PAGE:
Potential candidates are willing to ditch an online application if it takes them longer than just 15 minutes to complete, according to new research from Hays.
The Hays What Workers Want Report 2018, which surveyed 14,600 employers and employees, found that 71% of applicants would lose interest in a role after just a quarter of an hour, indicating that a more streamlined, fast service would result in more interest in a vacancy.
This sentiment is echoed by Reddit users on the ‘Recruiting Hell’ board, where members have shared stories of long, boring application processes turning them off.
Smart Recruit Online CEO, Mark Stephens commented on this research, “There is so much data out there to prove this has been going on for some time, not just impatient X,Y,Z gen applicants, but experienced and mature candidates too. Over 90% of actual applicants are already employed and average search times with the majority of these people is under 20 minutes in total. It is time that those companies still using prehistoric screening or application forms at the start of the application process came to terms that this needs to change, unless they want to continue with a strategy that typically loses between 60-80% of applicants who refuse to fill out forms”.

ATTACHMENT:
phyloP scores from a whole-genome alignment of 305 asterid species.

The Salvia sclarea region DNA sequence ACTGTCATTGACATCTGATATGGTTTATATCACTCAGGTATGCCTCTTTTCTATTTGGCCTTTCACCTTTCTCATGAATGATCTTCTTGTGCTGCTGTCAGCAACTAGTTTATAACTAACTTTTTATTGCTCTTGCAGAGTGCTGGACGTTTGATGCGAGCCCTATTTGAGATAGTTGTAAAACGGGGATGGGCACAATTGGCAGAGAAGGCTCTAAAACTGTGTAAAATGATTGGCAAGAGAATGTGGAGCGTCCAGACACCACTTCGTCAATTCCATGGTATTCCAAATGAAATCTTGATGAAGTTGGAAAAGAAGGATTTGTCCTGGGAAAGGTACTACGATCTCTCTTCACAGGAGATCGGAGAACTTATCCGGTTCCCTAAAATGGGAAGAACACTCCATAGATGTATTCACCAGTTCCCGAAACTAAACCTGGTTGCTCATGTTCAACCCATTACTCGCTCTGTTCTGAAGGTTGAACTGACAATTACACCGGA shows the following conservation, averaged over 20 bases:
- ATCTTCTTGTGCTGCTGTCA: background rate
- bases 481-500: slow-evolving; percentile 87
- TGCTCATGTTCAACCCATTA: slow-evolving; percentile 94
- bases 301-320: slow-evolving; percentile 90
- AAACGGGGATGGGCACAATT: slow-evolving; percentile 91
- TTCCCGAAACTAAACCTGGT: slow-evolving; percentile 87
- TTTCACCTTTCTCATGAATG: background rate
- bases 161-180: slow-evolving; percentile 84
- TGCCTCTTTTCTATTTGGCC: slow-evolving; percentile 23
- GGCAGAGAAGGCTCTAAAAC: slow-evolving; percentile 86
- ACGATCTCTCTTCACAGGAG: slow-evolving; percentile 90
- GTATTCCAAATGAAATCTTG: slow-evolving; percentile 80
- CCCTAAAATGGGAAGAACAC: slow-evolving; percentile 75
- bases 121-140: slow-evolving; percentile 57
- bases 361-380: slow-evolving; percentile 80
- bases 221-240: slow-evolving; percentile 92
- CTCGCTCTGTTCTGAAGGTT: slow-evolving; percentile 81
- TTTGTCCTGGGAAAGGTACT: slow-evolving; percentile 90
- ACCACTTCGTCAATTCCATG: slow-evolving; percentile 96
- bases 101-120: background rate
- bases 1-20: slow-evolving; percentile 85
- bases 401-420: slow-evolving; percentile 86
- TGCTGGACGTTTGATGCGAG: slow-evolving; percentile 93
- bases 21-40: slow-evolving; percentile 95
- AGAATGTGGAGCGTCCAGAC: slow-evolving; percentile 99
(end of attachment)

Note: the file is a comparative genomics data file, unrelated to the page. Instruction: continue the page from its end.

“I am over here filling out applications non-stop and some can take me four hours with all those stupid personality tests,” one wrote. “[That] sh*t sucks.”
“Upload your resume! Then, fill out a bunch of boxes with the exact same info!” another said.
“Perfect way to get people to give up. If there is any friction in applying, I simply don’t.” The report reveals that, when applying online, today’s applicants expect to be able to edit and submit their CV easily (90%), save job searches (80%) and receive job alerts (76%).
However, despite the emphasis applicants place on a simple online process, the report suggests that they still value personal interaction as part of the process, with 69% of applicants reporting that it is important to them to have a contact person who can provide status updates on their individual application.
According to Simon Winfield, Managing Director Hays UK & Ireland, today’s candidates are more digitally fluent than ever before, and this affects how they like to apply for jobs. “They have become accustomed to doing everything online, from communicating with friends and catching up on news to managing their finances and booking their holidays,” he said.
“As a result, they have come to expect a very slick and intuitive user experience regardless of service or function. Not unreasonably, they expect the same ease of use when applying for a new role.
“In neglecting to invest in the applicant’s user experience, many employers may be undermining their ability to compete for the best talent.”
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